18. South Africa’s first democratic elections in 1994 allowed all racial groups to vote

The first democratic elections held in South Africa in 1994 was a milestone moment in the history of the country and a major step towards removing apartheid’s restrictions.

All racial groups received the right to vote in the important election, ending the long-standing unfair practices of the past. Citizens of all races were able to take part in shaping the country’s future thanks to this inclusive and transformative process.

19. Sports teams were segregated based on race

Apartheid policies had an effect on South Africa’s sports as well as the whole population. South Africa was not allowed to take part in international sporting competitions because the country’s international sports teams were divided according to race.

International boycotts opposing apartheid were imposed on racially segregated sports teams. Their exclusion from the international sporting community brought to light the widespread discrimination and how the world had rejected the policies of the apartheid regime.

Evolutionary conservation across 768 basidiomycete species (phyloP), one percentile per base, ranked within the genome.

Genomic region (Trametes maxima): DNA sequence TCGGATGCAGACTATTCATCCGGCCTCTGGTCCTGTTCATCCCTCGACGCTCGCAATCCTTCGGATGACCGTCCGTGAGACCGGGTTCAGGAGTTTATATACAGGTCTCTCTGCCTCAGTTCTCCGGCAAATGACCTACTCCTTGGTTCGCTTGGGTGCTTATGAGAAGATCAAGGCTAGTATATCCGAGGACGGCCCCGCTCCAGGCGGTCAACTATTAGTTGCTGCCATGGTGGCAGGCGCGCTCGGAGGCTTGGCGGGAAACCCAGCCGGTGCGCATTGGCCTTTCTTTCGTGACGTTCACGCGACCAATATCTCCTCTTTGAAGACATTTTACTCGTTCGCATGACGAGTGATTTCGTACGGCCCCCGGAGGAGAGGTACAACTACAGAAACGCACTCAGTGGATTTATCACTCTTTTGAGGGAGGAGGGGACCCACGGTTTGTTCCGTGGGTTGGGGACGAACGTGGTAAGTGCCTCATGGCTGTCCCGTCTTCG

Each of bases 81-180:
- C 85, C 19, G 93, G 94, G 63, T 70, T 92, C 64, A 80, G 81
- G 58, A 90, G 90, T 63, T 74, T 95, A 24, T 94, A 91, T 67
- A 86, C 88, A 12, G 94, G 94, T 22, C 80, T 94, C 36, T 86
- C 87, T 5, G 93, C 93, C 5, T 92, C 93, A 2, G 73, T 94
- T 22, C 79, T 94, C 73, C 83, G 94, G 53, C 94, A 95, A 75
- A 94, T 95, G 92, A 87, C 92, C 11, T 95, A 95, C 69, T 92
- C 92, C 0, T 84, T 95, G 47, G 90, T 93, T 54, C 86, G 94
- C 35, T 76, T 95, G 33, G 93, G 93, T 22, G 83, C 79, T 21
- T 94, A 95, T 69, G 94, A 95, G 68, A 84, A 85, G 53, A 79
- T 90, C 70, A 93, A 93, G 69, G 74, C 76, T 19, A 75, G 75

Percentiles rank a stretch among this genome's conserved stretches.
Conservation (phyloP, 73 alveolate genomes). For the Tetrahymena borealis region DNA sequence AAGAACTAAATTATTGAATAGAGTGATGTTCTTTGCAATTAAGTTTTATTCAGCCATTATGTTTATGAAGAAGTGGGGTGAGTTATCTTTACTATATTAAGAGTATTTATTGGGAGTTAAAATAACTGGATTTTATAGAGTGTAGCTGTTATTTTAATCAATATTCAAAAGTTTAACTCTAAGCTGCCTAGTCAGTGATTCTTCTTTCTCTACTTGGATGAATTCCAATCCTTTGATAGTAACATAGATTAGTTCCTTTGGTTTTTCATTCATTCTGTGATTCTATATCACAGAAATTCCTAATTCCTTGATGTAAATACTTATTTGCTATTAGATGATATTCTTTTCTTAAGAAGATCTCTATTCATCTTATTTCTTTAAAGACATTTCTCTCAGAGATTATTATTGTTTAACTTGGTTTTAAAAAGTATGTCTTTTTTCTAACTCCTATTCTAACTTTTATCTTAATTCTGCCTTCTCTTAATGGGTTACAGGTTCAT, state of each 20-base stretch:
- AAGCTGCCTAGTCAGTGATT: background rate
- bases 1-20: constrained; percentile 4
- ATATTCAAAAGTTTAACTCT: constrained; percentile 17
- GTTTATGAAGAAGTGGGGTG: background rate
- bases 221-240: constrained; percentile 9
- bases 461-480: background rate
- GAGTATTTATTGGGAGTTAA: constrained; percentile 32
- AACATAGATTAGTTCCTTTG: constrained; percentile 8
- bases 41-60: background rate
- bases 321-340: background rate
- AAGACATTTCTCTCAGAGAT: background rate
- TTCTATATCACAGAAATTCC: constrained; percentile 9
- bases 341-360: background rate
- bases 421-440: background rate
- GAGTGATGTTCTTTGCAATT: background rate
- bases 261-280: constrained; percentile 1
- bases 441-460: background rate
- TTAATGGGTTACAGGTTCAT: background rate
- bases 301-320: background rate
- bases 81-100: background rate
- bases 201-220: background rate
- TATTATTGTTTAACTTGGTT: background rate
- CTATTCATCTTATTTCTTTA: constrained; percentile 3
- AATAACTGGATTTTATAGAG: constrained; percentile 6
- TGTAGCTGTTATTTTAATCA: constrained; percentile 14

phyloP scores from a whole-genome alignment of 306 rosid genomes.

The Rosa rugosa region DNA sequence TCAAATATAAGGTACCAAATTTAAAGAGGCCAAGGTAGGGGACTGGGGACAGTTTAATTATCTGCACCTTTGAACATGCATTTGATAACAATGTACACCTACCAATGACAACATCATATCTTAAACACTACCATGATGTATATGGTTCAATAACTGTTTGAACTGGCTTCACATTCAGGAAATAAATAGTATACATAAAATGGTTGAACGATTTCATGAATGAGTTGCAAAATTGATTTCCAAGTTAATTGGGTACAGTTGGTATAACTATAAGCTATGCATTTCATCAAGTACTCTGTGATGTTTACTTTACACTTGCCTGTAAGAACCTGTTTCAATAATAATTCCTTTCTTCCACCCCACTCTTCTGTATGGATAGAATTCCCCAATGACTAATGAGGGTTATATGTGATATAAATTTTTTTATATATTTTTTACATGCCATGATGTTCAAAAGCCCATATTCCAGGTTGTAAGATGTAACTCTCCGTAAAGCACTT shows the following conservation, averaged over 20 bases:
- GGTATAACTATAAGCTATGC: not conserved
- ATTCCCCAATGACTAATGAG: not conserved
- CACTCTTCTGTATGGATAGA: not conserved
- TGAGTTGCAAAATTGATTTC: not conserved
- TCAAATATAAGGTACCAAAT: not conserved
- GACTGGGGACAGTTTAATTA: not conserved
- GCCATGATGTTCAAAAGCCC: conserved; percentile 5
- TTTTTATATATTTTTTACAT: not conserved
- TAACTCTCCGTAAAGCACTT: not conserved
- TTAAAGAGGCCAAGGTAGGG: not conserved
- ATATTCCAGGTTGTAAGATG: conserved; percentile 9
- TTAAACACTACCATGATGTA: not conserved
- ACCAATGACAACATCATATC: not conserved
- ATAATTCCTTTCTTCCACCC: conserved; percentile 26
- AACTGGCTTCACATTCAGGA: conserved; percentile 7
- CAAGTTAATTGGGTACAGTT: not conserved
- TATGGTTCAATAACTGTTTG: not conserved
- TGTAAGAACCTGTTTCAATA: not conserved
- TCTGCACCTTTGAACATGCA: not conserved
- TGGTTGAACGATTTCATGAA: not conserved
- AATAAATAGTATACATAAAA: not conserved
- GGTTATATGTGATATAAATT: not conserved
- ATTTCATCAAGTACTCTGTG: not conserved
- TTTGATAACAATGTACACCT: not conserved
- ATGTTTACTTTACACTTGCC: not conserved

20. Black South Africans were forced into crowded reservations and homelands

Apartheid in South Africa resulted in the creation of crowded reservations and homelands for black South Africans, resulting in the forced removal of families and communities from their ancestral lands. The 1913 Natives Land Act allocated over 90% of South Africa’s land to the white minority, limiting the black majority to live in reserved areas.

These areas became extremely crowded, lacking adequate space and resources to support the large numbers of people forced to relocate. This led to immense hardship and poverty, with resistance often resulting in arrest and violence from apartheid police and military. The creation of these reservations remains a dehumanising example of deprivation and indignity.

21. Many skilled jobs were reserved for white workers

Top 24 Facts About the Apartheid in South Africa

Justin Hall, CC BY 2.0, via Wikimedia Commons

Apartheid’s civilised labour policy was a significant tool for oppressing non-white citizens, as it reserved high-paying, high-status jobs for white workers. Skilled and managerial jobs were designated “for whites only,” forcing Black, Coloured, and Indian/Asian populations into low-skill manual labour. The policy also barred promising non-white youth from upward mobility opportunities, leading to skewed unemployment disparities.